Monday, October 12, 2009

He Dared to Call it She


Did you do it as a child? Lie down in a field, look up? Did you watch the clouds— see now a dragon eating a fairy... see the fairy morph into a boat sailing away from fire? Did you let nature show itself, name itself, speak?

During a year of daily outdoor solitude, I saw the world with childlike openness. The hemlocks were Rip Van Winkle, sleeping. The pine a manly tree of life and then a mother's lap. A bush, leaning with crooked fingers seemed to be Grandmother. The squirrels were cowboy vigilantes.

I took this as imagination's fine work, based on deeper sensibilities that urged themselves upward— the way I suspect certain languages were formed, that assign gender to words (Why is a table feminine in Spanish, and why a painting? Why is money masculine and an eraser masculine too?)

Rereading May's The Wisdom of Wilderness: Experiencing the Healing Power of Nature, I noticed what I had not observed the first time around. May experienced nature as a She. I know he struggled with this at some level because he says...

I've thought about it a lot. I considered that the whole experience might be my own creation. It began in a midlife time when I had suffered losses and was under stress. Could my psyche be kicking up its Jungian heels and manufacturing a disembodied woman-sense to meet some unconscious need? I could never say for certain...

I'm guessing that some of us might struggle with May's experience too, particularly since he concurrently sensed the Divine in nature. I think May knows this. I think it's partly why he spends a moment trying to explain. But then he forgets about defense and simply shares his experience. He dares to name the She he senses... like a child, simply watching the clouds, letting them speak.

Sky photo by Sara. Used with permission.

High Calling Blogs Power of the Slowing
Monica's Pacing
Liz's The Power of Slowing

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Blogger Glynn said...

That was the same impression I had in reading this chapter -- that he was looking at the wilderness through the eyes of a small child.

Beautiful photo, by the way.

10:49 AM  
Blogger Unknown said...

i have experienced nature as male and female but mostly male. i think this is partly because my south african world was mostly rugged, big, manly, wild. but here in ireland i see the feminine. i see the comfort, the green, the calm, the patience. God as both is a powerful concept to ponder.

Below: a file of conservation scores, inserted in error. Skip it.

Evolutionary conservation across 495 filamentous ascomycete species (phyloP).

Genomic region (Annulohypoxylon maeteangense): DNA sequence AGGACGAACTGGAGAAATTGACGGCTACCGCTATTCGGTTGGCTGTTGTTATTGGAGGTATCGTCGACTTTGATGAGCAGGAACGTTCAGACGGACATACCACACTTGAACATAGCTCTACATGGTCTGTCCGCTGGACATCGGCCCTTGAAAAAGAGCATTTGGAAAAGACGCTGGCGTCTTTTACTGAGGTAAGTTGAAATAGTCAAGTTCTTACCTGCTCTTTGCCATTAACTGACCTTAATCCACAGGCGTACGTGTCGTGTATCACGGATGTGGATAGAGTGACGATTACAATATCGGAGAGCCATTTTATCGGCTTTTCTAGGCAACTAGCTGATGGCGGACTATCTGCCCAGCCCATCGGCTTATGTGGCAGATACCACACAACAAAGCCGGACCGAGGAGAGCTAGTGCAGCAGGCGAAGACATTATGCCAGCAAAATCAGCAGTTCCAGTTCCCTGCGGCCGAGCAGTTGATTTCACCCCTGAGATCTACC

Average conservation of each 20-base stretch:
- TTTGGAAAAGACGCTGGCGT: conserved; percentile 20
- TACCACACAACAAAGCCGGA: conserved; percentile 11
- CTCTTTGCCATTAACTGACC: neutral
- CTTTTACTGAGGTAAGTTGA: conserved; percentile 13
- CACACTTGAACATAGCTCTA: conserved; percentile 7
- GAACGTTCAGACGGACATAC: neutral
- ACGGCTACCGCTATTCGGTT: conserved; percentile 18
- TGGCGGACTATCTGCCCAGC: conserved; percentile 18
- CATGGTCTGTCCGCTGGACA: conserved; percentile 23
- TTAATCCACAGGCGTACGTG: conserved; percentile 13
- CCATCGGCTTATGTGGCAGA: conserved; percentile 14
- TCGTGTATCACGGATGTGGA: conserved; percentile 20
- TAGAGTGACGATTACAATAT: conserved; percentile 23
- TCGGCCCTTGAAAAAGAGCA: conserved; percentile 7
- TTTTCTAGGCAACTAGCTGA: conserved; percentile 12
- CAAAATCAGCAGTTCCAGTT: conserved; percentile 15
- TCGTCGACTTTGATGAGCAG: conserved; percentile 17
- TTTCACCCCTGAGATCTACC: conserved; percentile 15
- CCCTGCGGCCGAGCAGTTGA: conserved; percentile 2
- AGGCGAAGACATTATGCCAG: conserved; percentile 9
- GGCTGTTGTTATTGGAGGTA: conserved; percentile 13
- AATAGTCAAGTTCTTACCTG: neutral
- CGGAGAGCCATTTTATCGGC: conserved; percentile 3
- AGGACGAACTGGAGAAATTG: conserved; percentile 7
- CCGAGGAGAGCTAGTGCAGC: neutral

as always LL your writing takes me to far far away places.

12:28 PM  
Anonymous Maureen said...

I re-read that second paragraph several times. Lovely. It brought to mind Sondheim's "Into the Woods".

God gave us a gift in giving us imagination. The wonder is how it helps us navigate out of the wilderness sometimes of our own making. A wilderness created out of imagined slights, imagined fears, dreams, questions, something more powerful to give weight to our own being.

Investing nature with the feminine gender doesn't (to me) seem like such a stretch; after all, don't we say, "Mother Nature. . . "? Creator, nurturer, lifegiver.

12:59 PM  
Blogger Bina said...

"...I saw the world with childlike openness."

That statement struck me...and stuck with me.

Thanks for this post...

3:39 PM  
Anonymous Marcus Goodyear said...

I'm going to betray my Freudian leanings here. For me Nature means water and water is female. Like Maureen said, "Mother Nature" implies she anyway.

I admit I get a little nervous when May almost interchanges Mother Nature and God.

But then, he is deliberately pushing the boundaries. And really, this book is a matter of him breaking the rules we have for talking about such things.

Makes me wish I could get in a kayak right now...

5:08 PM  
Blogger Monica Sharman said...

I wonder if I should do a bit more of that myself---forgetting about defending myself and just saying what I think, what I experience? And trusting others to give me the benefit of the doubt...maybe?

6:27 PM  
Blogger Laura said...

Thank you for putting this out there, L.L.! I think we all have been a little cautious about these parts of the book.I love this thought: seeing the world with childlike openness.

Most children don't draw lines around what they imagine. Seeing a feminine force in nature is not such a stretch, really. God is our parent--mother and father. I think it is this naming that makes me nervous. You know "the Power of the Slowing"...I've only called that Power One Thing.

But I love what Monica says, that maybe I need to be more open this way.


7:00 PM  
Blogger Lorrie said...

I always think of the creator as male and the creation as female..

Great post. Wonderful picture.

9:04 PM  
Blogger Maureen said...

I came back to leave this quote I came across this morning. It's from Greg Wolfe, who contributed a "reflection on presence and abstraction" to Commonweal:

"Problems arise when the encounter is forgotten and the presence is lost, when all that is left are fragments, abstractions, discourse...."

How many of us push deep down our encounter in the Wilderness, losing the presence that might have re-made us whole?

12:03 PM  
Blogger Liz said...

Childlike openness - I like that and want it - again.
Nature as She was comfortable for me. I agree with Lorrie, I think of the Creator as He, but creation as she. Not sure why, maybe the Mother Nature aspect. May does push the limits of my mind in this though; his She was almost human somehow. I am eager to read on.

10:08 PM  

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